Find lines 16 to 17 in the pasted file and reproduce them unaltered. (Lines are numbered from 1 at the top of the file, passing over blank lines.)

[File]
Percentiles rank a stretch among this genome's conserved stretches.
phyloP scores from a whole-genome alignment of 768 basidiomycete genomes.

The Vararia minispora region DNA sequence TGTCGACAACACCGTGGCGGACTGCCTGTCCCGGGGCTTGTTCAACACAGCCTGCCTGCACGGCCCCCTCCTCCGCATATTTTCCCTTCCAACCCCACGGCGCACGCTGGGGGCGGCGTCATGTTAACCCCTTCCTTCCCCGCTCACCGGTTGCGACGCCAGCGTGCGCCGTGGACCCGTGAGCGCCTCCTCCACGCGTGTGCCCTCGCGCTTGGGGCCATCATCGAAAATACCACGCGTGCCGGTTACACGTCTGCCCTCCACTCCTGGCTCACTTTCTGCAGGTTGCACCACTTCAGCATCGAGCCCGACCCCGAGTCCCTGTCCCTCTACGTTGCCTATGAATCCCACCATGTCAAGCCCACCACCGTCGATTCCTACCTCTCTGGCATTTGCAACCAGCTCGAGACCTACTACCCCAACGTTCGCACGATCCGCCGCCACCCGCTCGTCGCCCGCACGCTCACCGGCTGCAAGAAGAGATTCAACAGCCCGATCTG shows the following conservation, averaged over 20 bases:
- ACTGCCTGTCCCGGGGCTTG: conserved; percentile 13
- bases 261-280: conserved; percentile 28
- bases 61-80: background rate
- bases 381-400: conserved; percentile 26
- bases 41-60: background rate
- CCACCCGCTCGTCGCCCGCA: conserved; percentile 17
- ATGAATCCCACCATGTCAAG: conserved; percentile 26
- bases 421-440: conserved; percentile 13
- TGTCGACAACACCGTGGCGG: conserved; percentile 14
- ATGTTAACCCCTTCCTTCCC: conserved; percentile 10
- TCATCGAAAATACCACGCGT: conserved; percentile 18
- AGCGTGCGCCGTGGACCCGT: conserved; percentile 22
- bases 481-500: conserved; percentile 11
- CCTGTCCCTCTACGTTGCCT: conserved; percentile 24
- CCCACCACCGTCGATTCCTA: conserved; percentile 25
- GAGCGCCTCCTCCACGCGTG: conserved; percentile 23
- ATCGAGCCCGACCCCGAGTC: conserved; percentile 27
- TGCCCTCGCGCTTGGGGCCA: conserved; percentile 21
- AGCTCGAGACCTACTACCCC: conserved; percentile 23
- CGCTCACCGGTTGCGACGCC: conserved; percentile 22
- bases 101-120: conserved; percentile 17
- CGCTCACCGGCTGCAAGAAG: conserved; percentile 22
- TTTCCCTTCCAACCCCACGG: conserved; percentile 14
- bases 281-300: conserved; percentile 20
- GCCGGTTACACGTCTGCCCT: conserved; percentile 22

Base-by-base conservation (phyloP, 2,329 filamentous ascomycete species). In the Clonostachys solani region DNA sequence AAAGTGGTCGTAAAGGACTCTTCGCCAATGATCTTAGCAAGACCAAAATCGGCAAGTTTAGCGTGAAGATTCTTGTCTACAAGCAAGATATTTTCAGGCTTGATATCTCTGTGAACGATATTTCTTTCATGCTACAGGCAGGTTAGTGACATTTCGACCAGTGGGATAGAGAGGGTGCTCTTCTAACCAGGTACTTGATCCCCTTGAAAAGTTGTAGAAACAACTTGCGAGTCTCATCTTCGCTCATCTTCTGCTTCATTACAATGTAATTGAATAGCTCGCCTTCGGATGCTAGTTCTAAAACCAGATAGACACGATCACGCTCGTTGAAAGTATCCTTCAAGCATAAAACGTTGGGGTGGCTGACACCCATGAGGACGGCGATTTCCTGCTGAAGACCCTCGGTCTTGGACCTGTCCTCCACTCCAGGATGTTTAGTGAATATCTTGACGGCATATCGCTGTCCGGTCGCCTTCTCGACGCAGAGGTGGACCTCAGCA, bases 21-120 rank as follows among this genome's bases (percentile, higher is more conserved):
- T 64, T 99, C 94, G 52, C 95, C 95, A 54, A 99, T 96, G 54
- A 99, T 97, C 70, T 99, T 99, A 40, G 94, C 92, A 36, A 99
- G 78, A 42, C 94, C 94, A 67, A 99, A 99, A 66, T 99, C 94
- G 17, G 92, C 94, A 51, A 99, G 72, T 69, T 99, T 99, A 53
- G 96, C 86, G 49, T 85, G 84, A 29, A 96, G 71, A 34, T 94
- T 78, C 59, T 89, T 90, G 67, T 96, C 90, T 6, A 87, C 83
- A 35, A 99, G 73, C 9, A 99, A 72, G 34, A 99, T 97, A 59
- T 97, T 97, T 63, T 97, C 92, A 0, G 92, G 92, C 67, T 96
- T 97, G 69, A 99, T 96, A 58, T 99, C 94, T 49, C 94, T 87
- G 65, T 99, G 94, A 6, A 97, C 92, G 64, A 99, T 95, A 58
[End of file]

- bases 481-500: conserved; percentile 11
- CCTGTCCCTCTACGTTGCCT: conserved; percentile 24